Behold, the glory of my suturing technique (haha).
Special thanks to all the pork chops out there that used to ambulate on the above foot.
Your sacrifice did not go unnoticed.

Orientation week is a bit of a blur. We went on hospital tours, learned shorthand for writing prescriptions (after learning that we will likely be writing prescription and procedure orders for REAL patients, which will then be approved by a resident or attending before actually being carried out), and met our clerkship directors. We learned about the consequences of making mistakes and how to minimize them risk management, how to wash our hands (fourth time through that video? fifth?), and how to gown and glove using aseptic technique.

We learned about the software used to manage patients' Electronic Health Records (EHRs), how to get involved with research as well as our mandatory research projects this year, and how to fully utilize the university libraries in taking care of our patients.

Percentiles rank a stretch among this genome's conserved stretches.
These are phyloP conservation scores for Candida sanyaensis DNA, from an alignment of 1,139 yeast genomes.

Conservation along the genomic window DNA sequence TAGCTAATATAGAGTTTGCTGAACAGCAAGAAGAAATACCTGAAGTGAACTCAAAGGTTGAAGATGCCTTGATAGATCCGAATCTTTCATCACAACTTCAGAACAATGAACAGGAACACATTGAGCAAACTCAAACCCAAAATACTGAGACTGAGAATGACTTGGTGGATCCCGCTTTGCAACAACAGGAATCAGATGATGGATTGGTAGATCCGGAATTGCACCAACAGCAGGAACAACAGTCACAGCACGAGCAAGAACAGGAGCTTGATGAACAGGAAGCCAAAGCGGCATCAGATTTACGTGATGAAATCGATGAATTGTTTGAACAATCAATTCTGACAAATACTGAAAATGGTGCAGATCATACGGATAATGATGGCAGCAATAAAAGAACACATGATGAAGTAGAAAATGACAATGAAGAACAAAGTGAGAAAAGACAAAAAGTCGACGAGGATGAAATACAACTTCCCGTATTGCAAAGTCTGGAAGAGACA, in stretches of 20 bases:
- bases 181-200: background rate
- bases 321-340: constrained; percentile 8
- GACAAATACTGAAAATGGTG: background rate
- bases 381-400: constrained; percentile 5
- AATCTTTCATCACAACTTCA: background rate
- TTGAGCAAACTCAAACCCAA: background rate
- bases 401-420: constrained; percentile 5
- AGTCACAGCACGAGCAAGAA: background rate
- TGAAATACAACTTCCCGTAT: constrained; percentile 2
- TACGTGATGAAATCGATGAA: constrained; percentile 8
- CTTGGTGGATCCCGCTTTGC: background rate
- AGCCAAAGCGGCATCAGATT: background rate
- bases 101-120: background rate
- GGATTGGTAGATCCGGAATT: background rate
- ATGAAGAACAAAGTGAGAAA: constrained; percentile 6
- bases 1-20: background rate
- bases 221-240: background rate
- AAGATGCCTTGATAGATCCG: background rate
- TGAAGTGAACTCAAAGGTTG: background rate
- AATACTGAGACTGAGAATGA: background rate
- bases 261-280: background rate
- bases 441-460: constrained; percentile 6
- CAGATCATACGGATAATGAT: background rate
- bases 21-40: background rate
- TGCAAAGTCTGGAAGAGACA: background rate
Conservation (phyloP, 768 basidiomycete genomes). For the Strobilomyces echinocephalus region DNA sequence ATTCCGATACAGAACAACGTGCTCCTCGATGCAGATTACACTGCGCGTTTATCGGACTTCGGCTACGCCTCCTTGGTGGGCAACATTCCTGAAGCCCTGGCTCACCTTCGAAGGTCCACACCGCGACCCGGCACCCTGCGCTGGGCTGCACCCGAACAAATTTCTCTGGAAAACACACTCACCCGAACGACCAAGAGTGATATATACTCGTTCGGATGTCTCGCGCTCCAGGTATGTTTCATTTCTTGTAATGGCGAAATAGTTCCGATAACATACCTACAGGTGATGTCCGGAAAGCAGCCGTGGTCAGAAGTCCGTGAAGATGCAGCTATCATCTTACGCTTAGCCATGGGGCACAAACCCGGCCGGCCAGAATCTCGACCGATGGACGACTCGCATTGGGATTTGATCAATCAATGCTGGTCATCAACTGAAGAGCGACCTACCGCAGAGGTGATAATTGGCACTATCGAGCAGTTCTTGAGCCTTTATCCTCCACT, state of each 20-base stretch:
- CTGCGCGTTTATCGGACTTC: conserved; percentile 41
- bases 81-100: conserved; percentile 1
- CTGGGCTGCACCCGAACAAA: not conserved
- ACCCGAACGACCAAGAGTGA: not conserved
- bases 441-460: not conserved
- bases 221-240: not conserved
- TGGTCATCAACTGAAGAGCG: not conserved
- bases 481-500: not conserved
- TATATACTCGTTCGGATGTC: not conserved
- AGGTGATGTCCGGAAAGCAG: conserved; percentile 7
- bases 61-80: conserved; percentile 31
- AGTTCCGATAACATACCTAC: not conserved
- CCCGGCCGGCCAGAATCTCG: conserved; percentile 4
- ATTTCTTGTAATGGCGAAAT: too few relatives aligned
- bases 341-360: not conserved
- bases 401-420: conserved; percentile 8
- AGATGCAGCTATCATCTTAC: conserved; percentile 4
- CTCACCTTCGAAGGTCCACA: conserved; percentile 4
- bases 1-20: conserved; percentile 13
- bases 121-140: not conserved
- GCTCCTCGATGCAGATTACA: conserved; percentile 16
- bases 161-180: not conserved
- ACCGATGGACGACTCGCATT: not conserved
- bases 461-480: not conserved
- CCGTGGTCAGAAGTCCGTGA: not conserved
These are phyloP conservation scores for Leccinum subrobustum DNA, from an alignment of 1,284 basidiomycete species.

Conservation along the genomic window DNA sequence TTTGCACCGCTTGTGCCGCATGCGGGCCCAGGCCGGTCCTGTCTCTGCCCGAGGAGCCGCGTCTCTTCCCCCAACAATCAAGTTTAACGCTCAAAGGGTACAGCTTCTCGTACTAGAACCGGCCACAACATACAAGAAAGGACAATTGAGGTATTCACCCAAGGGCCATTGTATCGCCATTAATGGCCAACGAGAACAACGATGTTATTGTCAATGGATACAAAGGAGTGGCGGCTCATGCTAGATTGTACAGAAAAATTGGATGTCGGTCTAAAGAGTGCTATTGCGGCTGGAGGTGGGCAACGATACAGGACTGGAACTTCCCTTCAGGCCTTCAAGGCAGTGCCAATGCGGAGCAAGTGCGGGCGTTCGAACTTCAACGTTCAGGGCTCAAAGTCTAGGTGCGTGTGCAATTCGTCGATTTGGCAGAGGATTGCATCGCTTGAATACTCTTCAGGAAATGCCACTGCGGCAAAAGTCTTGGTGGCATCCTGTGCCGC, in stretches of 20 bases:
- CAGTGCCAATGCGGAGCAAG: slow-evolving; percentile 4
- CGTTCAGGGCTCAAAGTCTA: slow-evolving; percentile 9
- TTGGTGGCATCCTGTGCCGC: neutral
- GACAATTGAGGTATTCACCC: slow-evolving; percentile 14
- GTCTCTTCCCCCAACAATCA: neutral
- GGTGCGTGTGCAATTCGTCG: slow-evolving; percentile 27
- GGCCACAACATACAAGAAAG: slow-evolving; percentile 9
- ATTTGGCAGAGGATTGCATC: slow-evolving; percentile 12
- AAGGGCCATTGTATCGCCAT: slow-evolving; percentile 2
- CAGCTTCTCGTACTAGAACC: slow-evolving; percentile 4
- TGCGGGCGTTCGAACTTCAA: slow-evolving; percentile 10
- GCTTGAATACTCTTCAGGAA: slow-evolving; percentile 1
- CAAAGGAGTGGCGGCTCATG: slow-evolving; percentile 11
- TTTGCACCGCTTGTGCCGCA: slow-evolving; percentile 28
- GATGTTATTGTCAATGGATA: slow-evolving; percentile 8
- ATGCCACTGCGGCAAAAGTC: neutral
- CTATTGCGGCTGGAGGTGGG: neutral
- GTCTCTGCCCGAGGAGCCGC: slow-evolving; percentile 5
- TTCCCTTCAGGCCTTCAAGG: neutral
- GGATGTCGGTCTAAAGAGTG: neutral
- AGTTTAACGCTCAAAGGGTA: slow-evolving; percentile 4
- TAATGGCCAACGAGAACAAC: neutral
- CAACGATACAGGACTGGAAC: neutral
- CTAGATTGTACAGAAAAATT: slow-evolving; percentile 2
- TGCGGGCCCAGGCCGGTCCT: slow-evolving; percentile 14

We also once again learned about HIPAA (Health Insurance Portability and Accountability Act) - specifically how I will almost never be able to write about specific patients or their conditions on here. Even if I say nothing about their name, age, gender, etc., merely mentioning their condition may count as "identifying information." Particularly because I'm not *really* anonymous on here. I mean, my first name is in my comments, and my picture is all over the blog. It wouldn't be the hardest thing to identify me if you were a patient I'd seen. It's only one step further to realize that the patient I'm writing about is actually YOU. Nope, not a good idea. My patients' privacy is too important to me to compromise it just because the experience happens to be really interesting.